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Everything Is Illuminated

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Jonathan, the protagonist in “Everything Is Illuminated,” is an odd, quiet young man whose large Hobbity eyes (they are the eyes of Elijah Wood) are made larger by enormous spectacles. He wears a suit and tie at all times, even when he is sleeping outdoors in a field, and his hair is slicked nerdily. He compulsively saves mementos of everything, keeping them in Ziploc bags and tacking them up on the walls of his home.

It’s this desire to document his experiences in the world that leads him to the Ukraine, his grandfather’s homeland before fleeing the Nazis and coming to America. A woman named Augustine — all Jonathan has is a first name and a photograph — helped his grandfather make the escape, and Jonathan wants to find her and thank her.

To that end, he enlists the services of Heritage Tours, an Odessa-based business that specializes in helping American Jews find their dead ancestors. Our narrator, Alex (Eugene Hutz), is the 20-ish son of the proprietor. Alex dresses like an American hip-hop thug and apparently learned English from the wild-and-crazy Festrunk Brothers on “Saturday Night Live.” (“Many girls want to be carnal with me because I am such a premium dancer,” he says.) He is enlisted, with his grandfather (Boris Leskin) and their dog Sammy Davis Jr. Jr. (yes, Jr. Jr.), to drive Jonathan around the countryside in search of this Augustine woman.

That’s the setup for this contemplative, bittersweet film, as much a sublime comedy as it is a drama about the urgency of understanding and learning from one’s past. Based on the novel by Jonathan Safran Foer, it was adapted and directed by the actor Liev Schreiber, who makes an impressive debut in both capacities.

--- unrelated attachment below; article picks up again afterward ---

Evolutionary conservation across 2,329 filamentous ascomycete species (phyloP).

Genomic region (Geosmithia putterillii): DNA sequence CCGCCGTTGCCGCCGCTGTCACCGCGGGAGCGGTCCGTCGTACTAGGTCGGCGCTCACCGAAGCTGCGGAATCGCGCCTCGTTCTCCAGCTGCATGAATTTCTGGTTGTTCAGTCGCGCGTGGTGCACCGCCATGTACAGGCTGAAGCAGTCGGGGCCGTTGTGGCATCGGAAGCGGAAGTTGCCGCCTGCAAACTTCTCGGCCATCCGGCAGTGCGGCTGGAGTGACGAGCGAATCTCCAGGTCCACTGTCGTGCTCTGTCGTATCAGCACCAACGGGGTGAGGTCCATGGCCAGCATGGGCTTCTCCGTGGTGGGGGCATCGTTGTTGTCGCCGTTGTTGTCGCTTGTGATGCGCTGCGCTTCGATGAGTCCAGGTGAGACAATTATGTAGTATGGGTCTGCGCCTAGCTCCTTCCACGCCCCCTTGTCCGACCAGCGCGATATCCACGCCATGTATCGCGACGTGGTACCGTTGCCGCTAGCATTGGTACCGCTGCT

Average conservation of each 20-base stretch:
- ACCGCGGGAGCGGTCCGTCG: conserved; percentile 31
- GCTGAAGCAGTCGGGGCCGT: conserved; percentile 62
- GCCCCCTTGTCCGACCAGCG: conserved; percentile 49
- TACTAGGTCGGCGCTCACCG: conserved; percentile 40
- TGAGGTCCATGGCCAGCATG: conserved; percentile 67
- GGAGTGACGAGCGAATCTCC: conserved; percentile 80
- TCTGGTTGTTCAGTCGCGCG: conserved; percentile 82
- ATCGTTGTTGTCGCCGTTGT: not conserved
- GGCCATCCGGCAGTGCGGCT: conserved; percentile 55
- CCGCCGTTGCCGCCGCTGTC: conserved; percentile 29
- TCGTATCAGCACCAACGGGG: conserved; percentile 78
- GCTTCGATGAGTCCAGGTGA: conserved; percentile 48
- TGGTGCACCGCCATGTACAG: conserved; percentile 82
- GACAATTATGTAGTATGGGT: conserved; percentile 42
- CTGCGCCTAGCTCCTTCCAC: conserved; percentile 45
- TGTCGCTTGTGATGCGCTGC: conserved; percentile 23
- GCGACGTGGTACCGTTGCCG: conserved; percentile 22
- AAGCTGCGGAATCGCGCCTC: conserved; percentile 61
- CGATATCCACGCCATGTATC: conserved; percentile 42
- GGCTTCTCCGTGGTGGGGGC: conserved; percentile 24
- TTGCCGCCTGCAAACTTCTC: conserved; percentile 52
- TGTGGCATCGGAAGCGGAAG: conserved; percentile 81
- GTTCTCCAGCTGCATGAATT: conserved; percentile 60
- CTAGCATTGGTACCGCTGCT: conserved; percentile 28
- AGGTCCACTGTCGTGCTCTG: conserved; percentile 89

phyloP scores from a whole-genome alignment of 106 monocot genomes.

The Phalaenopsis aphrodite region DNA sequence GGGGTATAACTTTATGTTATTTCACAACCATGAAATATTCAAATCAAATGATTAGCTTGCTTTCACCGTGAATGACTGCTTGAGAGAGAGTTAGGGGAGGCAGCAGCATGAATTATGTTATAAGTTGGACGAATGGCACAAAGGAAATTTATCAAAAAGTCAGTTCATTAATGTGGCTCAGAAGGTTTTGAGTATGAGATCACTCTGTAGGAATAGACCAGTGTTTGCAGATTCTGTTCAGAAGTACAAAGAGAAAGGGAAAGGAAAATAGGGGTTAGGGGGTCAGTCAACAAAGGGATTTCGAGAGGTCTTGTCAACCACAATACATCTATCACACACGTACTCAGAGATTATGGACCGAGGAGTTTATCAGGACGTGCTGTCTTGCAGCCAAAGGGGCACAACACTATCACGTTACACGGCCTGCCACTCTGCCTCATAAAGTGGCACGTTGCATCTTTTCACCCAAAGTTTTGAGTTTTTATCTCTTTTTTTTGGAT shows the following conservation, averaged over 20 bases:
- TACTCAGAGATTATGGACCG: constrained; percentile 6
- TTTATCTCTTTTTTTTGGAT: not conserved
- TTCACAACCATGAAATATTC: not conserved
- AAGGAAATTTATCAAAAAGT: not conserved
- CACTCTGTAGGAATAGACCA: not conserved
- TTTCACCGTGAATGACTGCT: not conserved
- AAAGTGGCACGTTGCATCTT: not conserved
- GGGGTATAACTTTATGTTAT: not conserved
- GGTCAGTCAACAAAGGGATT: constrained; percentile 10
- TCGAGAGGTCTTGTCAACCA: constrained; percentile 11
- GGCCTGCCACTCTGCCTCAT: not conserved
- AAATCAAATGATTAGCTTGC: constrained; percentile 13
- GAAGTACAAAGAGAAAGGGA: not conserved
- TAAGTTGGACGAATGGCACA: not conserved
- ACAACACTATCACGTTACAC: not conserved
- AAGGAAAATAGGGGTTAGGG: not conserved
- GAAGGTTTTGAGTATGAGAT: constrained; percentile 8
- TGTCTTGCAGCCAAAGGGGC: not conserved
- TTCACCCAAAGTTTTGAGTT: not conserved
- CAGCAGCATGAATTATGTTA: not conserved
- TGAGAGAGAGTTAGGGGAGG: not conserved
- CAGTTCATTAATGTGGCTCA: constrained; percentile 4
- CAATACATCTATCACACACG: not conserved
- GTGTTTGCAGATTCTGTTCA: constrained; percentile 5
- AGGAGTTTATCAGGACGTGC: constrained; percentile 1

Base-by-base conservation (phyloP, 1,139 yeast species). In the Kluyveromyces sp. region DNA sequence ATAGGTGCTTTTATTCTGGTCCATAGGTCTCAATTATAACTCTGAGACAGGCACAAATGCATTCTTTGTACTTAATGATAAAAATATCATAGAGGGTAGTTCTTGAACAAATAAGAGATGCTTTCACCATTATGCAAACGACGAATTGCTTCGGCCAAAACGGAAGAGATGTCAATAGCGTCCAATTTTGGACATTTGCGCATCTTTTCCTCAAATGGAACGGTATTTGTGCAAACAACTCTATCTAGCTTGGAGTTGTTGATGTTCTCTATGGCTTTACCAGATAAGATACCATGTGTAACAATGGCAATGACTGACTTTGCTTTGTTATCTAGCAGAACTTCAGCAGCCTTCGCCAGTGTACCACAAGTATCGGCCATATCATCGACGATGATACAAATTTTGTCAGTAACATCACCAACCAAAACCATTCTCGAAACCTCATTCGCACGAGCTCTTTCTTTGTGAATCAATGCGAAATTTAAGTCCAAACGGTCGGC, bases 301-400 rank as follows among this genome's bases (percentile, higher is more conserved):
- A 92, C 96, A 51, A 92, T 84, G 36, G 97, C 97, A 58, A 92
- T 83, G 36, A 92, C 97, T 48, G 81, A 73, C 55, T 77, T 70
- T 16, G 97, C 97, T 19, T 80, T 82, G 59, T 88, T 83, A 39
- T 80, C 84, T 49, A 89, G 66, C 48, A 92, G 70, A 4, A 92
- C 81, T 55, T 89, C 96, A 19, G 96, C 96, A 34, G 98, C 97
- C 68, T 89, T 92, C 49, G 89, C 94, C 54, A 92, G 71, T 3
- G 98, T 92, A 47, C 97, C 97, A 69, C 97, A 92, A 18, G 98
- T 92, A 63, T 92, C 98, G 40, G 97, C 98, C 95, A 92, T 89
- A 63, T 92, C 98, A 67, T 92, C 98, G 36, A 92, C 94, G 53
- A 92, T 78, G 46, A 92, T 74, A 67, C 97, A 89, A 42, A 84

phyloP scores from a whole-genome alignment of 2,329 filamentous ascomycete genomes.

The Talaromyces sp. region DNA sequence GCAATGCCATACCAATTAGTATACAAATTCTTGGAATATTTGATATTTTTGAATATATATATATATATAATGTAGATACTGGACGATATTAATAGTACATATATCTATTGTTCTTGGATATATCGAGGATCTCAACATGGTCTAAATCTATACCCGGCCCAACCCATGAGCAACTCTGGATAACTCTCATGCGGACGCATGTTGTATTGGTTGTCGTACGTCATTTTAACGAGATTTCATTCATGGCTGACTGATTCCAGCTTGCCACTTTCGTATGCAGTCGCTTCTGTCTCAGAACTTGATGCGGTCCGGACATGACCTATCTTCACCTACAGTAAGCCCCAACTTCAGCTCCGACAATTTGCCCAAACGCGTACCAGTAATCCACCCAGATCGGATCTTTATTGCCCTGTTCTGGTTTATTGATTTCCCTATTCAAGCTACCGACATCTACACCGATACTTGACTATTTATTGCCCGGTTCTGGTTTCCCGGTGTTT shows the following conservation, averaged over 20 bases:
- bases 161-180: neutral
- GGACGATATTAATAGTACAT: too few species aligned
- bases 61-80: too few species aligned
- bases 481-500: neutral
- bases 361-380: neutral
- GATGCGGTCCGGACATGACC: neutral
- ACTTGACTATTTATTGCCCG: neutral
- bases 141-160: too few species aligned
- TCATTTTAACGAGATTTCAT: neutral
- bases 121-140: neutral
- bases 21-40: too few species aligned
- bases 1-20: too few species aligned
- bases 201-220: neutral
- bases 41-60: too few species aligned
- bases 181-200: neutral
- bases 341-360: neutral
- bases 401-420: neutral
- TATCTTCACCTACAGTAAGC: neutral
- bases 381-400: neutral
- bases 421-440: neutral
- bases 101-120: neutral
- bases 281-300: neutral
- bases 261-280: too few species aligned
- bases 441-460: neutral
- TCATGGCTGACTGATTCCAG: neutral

There is much to admire in the film’s strange sense of humor, from Alex’s bizarrely broken English, to Grandfather’s insistence that he is blind despite all evidence to the contrary (he’s the one who drives the Heritage Tours vehicle), to the quaint, fractured little Ukrainian places the travelers visit. But the purpose of the mission is serious, and it reveals things about the Ukraine’s involvement in the Holocaust that even Alex, who is as Ukrainian as they come, didn’t know.

Eugene Hutz is, from what I read, the lead singer in a “gypsy punk” band, whatever that means, with no prior acting experience — but you wouldn’t guess it from his performance, which is jaunty and effervescent and utterly lacking in self-consciousness.

Elijah Wood, meanwhile, is earnestly calm as Jonathan, his face registering interest in what’s going on, but seldom more than that. It’s an effective method for a while, as it fits the film’s generally low-key demeanor — there are many long shots of nothing more than a Ukrainian countryside accompanied by authentic-sounding music — but in the end it backfires. Wood’s face barely shows the emotional strength of the finale (which is startling enough to be a little heavy-handed, even), and his words only suggest it.

That said, Wood has a sort of magnetism throughout the film: Jonathan is such a fish out of water that watching him trace his roots is perpetually interesting. Watching Alex is interesting, too, but for the opposite reason — he’s free-wheeling and off-center. Together, they comprise a pair (and a movie) that is absolutely premium.

B+ (1 hr., 46 min.; PG-13, moderate profanity, some sexual dialogue.)

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